Toxicology letters

Differential responses to docosahexaenoic acid in primary and immortalized cardiac cells.

PMID 23523905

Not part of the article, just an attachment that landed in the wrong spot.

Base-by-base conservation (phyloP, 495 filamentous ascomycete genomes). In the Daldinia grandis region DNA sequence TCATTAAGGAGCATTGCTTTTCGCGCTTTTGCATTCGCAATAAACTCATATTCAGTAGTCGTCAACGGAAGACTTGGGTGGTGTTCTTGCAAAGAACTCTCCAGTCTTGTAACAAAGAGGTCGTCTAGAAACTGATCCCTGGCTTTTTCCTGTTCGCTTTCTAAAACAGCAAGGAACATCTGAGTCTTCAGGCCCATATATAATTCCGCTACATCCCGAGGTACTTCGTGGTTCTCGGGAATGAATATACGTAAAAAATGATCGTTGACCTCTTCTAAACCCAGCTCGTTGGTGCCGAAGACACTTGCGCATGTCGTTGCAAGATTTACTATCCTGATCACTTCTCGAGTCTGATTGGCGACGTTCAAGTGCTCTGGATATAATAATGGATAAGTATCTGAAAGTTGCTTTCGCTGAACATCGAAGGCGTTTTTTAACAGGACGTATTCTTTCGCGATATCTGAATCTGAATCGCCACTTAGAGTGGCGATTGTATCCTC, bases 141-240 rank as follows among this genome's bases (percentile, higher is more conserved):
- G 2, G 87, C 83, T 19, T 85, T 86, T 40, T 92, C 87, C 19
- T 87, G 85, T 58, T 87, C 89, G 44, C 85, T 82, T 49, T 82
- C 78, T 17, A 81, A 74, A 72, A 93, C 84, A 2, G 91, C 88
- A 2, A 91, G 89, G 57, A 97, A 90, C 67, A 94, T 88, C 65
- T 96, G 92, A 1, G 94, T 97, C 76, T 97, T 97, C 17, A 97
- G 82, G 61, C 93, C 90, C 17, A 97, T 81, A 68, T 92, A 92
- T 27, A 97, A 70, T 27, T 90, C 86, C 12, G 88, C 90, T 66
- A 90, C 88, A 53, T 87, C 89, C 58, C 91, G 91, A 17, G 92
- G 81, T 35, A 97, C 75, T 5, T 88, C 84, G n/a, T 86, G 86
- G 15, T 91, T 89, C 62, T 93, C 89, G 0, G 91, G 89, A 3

The importance of dietary polyunsaturated fatty acids (PUFAs) in the reduction of cardiovascular disease has been recognized for many years. Docosahexaenoic acid (22:6n3, DHA) is an n-3 PUFA known to affect numerous biological functions and provide cardioprotection; however, the exact molecular and cellular protective mechanism(s) remain unknown. In contrast, DHA also possesses many anti-tumorgenic properties including suppressing cell growth and inducing apoptosis. In the present study, we investigated the effect of DHA toward H9c2 cells (an immortalized cardiac cell line) and neonatal primary cardiomyocytes (NCM). Cells were treated with 0μM, 10μM or 100μM DHA for upto 48h. Cell viability and mitochondrial activity were assayed at different time points. DHA caused a significant time- and dose-dependent decrease in cell viability and mitochondrial activity in H9c2 cells but not NCM. In addition, DHA decreased levels of TGF-β1 but increased IL-6 release in H9c2 cells. Significant induction of apoptosis was observed only in H9c2 cells, which involved activation of caspase-8 and -3 activities with a marked release of cytochrome c from mitochondria. DHA-induced severe mitochondrial damage resulting in a fragmented and punctated morphology with corresponding loss of mitochondrial membrane potential within 3h, prior to activation of caspases and cytochrome c release at 6h in H9c2 cells. Our data indicate that DHA treatment targets mitochondria, triggering collapse of mitochondrial membrane potential, increasing cellular stress and mitochondrial fragmentation resulting in apoptosis in immortalized cardiac cells, H9c2, but not neonatal primary cardiomyocyte.